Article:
Our quiet severe weather season is about to turn active starting as early as tonight. The ingredients for powerful storms have been merging over Oklahoma and all that is missing is a trigger. Are you and your family prepared for the threat?
An unusually long stormy stretch is expected as a frontal boundary waffles in and out of the area through Thursday. That front will be one of the primary areas these storms develop midweek. Tonight’s risk of storms is low even though the cold front will be sitting right over Tulsa for the night before lifting back northward. Convergent air along and over the north side of the front may fire showers and a few heavy storms that could produce hail into early Tuesday morning. If anything, it’ll be a bit wet and clammy for the night.
Tuesday is our biggest severe weather threat as the main upper-level impulse arrives. In the morning, expect off and on showers and a possible storm. By early afternoon, storms are likely to fire along that frontal boundary in northern Oklahoma and southern Kansas and push eastward. Above is the general risk area. They could arrive as early as 3pm to areas west of Tulsa and as early as 5pm to the metro area. They will pose a risk for large hail and damaging winds. As the evening goes along, additional storm development is likely on the southern and western flank of this line. Other storms may fire on a dryline in southwest Oklahoma and make a run at Green Country Tuesday night. These 3 episodes of storms are expected to be severe and a few tornadoes are possible by late afternoon, especially on any storm that can remain isolated ahead of the cold front.
Wednesday is a wild card day. A general lull in the storms are expected Wednesday morning through early afternoon. Depending on what the storms do Tuesday night, they could leave behind outflow boundaries that fire storms up again that afternoon into the evening. Again, these storms could be severe. While the upper-level energy isn’t as strong, the parameters for severe weather are there, especially if we can get some clouds to break up and heat things up at the surface. One final impulse Wednesday night will send the cold front south into Thursday morning. More heavy downpours are likely, which will taper in intensity into the daytime hours. We can catch a breath from the active weather that afternoon. Below is the rain chance timeline.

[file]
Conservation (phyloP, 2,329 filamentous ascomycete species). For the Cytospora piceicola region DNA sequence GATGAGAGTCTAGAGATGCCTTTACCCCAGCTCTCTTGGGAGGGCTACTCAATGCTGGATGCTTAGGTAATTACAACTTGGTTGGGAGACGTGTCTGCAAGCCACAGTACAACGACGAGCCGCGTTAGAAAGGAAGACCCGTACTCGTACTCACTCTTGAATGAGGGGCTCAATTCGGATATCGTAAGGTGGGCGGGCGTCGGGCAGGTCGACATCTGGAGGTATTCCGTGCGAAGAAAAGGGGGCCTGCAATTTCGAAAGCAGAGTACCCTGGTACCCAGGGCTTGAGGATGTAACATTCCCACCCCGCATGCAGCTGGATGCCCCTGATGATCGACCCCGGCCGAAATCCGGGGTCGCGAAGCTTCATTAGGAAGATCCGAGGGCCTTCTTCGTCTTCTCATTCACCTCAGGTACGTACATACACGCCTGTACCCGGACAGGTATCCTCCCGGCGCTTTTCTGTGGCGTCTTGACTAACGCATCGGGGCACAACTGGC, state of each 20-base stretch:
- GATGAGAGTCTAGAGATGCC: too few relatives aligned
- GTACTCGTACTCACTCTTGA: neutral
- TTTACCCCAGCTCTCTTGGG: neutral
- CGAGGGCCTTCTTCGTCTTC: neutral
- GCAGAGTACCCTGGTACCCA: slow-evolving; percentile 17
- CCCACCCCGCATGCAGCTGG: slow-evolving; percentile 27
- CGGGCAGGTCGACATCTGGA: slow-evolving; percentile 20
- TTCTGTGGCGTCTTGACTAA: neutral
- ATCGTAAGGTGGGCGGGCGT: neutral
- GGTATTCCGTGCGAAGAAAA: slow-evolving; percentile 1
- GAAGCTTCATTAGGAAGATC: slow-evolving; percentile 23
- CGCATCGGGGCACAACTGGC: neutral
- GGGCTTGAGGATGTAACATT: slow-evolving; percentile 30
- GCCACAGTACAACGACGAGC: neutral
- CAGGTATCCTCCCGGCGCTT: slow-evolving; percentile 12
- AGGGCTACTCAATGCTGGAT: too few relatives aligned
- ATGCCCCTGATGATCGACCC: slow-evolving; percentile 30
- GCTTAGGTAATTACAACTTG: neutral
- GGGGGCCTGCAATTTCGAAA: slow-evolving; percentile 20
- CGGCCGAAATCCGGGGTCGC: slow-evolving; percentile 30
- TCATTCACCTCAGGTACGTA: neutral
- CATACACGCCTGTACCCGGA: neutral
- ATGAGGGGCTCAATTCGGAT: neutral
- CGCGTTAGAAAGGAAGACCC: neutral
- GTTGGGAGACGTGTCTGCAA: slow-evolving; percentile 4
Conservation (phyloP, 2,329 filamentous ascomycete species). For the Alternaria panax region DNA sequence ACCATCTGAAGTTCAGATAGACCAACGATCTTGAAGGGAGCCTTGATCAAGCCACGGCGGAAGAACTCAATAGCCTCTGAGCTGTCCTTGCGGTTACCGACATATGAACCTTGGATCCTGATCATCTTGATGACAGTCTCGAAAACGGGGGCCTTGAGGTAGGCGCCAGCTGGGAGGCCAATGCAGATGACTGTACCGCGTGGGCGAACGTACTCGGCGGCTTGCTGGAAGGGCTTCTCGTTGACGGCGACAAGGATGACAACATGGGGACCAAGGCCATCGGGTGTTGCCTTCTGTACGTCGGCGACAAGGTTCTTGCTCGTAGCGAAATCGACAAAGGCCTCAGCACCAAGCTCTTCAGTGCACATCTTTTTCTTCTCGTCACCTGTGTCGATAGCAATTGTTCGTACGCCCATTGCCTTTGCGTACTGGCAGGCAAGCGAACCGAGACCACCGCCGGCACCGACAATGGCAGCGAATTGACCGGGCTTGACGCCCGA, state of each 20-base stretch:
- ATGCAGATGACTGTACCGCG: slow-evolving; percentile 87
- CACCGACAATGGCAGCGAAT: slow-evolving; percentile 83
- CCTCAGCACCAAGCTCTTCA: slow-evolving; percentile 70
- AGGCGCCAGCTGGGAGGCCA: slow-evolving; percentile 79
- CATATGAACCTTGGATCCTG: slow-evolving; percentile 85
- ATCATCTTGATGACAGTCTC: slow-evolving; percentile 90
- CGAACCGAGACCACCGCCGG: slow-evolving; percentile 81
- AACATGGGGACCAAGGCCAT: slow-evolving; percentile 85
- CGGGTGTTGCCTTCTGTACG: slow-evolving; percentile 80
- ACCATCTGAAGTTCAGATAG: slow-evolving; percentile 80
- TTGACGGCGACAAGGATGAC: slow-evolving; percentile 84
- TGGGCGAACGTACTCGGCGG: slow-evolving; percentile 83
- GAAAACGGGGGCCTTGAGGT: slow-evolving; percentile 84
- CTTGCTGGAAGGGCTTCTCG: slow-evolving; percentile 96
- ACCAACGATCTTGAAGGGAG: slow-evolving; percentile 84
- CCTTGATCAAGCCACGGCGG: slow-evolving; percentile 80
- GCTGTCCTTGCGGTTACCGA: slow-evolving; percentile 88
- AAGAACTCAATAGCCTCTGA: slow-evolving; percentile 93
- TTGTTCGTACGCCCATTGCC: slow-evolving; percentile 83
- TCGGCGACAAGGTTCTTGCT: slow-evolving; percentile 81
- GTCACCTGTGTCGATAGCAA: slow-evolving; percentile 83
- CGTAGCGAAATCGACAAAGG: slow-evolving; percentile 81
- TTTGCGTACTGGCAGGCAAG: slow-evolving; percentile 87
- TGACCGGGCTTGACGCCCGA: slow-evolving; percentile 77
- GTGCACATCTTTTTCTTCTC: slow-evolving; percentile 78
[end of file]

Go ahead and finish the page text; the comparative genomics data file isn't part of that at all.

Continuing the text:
The other major concern will be the amount of rain that falls. Some of the storms on Tuesday night may train (move over the same locations) for hours on end, creating flash flooding. It’s most likely north of Tulsa, but can’t ruled out anywhere that receives a prolonged downpour. A Flash Flood Watch is already up for the Tulsa area and points north through Wednesday. Below are projected amounts through midweek.
Unfortunately our window of dry weather is now closing in the forecast. We’ve had to add a chance of rain every single day until the middle of next week. The moisture doesn’t go far Thursday and returns as early as Friday. While severe weather may not immediately be a threat, we may not make through the weekend before we are facing more hail and wind concerns. In fact, our longer-range models are painting an increasingly volatile set-up into next week. As such, we’ve got a wetter than normal outlook into Mid-May, already our wettest time of the year.